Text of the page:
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In new portrait of Catholic parishes, changing demographics but continued strength

(RNS) Much of the books findings deal with the decadeslong migration of Catholics from their traditional strongholds in the Northeast and Rust Belt to the South and Southwest.

The authors of a new study, “Catholic Parishes of the 21st Century.” From left to right: Jonathon L. Wiggins of the Center for Applied Research in the Apostolate, Mary L. Gautier of CARA, Charles E. Zech of Villanova University, Mark M. Gray of CARA and the Rev. Thomas P. Gaunt of CARA.  Photo courtesy of CARA

(RNS) Catholic researchers have published a detailed new study of U.S. parishes in hopes of strengthening an increasingly complex church that is short on cash.

Catholic Parishes of the 21st Century

Catholic Parishes of the 21st Century

Based on reams of data from national polls and surveys of Catholics, their new book, “Catholic Parishes of the 21st Century,” investigates, among other trends, the church’s changing demographics, the continued decline in the number of priests and the rise in lay ecclesial ministers.

The Rev. Thomas P. Gaunt, director of the Washington-based Center for Applied Research in the Apostolate and a co-author of the book, sums up its findings: “It’s the geography, stupid.”

Much of the book’s findings deal with the decadeslong migration of Catholics from their traditional strongholds in the Northeast and Rust Belt to the South and Southwest, and the growing proportion of Hispanic American Catholics.

Adding to this regional shift is the influx of Catholic immigrants to the U.S., not just from Latin America, but from Asia and Africa.

A 2015 Pew Research Center study found that 20 percent of U.S. adults are Catholic.

Gaunt said he hopes the book, recently published by Oxford University Press, helps American Catholics see the church as it exists today, with all its strengths and challenges.

“Here’s the reality that’s in front of us, and all too often the temptation is that we have some other myth in our head of what parishes are,” Gaunt said. He points to Ohio’s Cuyahoga County, which has seen its Catholic population dwindle in recent decades.

Diocesan Priests and Lay Ecclesial Ministers in the United States, 1990-2014. Graphic courtesy of “Catholic Parishes of the 21st Century”

Diocesan Priests and Lay Ecclesial Ministers in the United States, 1990-2014. Graphic courtesy of “Catholic Parishes of the 21st Century”

It is simply reality that there are fewer Catholics to serve there, and that many Catholic churches in Texas face overflowing parking lots every Sunday, he said,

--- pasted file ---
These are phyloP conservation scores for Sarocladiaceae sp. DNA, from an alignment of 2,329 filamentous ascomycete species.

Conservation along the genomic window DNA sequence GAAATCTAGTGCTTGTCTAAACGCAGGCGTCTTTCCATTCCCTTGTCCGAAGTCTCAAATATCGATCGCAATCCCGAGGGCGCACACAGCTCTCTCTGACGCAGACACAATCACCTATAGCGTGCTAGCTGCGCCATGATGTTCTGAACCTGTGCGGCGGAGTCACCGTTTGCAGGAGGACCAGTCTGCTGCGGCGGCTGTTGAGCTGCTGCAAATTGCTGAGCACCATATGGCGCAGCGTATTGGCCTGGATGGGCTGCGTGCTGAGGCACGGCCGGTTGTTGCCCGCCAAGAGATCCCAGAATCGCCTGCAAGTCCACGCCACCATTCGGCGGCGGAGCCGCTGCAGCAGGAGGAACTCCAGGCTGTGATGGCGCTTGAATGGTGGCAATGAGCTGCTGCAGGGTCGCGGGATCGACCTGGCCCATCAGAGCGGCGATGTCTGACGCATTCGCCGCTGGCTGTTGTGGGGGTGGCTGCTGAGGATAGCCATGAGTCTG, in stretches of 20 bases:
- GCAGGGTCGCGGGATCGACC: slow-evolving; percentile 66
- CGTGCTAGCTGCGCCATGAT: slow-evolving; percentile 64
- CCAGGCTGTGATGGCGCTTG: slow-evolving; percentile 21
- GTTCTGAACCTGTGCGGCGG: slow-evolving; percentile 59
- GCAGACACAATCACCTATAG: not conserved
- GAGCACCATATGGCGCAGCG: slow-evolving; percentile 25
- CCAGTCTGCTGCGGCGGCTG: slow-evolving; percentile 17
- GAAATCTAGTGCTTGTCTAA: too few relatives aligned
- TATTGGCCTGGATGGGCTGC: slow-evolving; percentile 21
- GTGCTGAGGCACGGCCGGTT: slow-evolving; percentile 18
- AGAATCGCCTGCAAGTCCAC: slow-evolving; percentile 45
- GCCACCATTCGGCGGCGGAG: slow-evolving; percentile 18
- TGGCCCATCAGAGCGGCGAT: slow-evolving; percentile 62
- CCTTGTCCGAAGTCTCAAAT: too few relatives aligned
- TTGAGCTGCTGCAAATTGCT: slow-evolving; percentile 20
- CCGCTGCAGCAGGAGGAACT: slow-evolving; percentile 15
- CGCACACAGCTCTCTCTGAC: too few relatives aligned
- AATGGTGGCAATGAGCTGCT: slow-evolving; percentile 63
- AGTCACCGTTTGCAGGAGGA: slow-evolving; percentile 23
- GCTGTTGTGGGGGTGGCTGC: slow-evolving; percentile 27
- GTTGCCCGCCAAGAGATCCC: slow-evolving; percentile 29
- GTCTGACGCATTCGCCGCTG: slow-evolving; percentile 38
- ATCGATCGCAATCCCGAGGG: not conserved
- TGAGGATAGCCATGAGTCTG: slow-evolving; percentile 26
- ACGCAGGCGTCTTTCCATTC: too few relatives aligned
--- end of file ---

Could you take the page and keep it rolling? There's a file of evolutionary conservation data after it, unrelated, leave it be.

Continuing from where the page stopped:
Among the other trends the book’s authors describe:

  • A strong Catholic church. Gaunt said the statistics put the lie to the narrative of American Catholic churches in decline. “We just don’t have any evidence of this.” The authors call for “optimism” given the many who remain faithful part of Catholic communities. The Pew Research Center however, documents a decrease in the number of Catholics in the U.S. in both absolute numbers and as a proportion of the population.
  • More lay ministers. Lay people are taking on some of the traditional duties of priests, who are in short supply. “There are more deacons than there are active diocesan priests,” said Mary L. Gautier, a senior research associate at CARA and a co-author of the book.
  • Low levels of giving. Catholic parishioners give relatively little to their churches compared to other Christian congregants. The typical Catholic household, said co-author Charles E. Zech, an economics professor at Villanova University, gives about 1.2 percent of its income to its parish, as compared to about the 2.4 percent given by Protestant households.

This new study comes out about 30 years after the release of “The Emerging Parish,” a book based on the landmark “Notre Dame Study of Catholic Parish Life,” which first grappled with some of the demographic trends that challenge U.S. Catholic parishes today.

Its authors “were talking about trying to get a handle on the tremendous change that had taken place since Vatican II,” said Gautier, referring to the 1988 book’s take on the Second Vatican Council, which in the 1960s shaped the modern Roman Catholic Church.

“This book shows that they hadn’t seen anything yet,” she said of the newly published volume.

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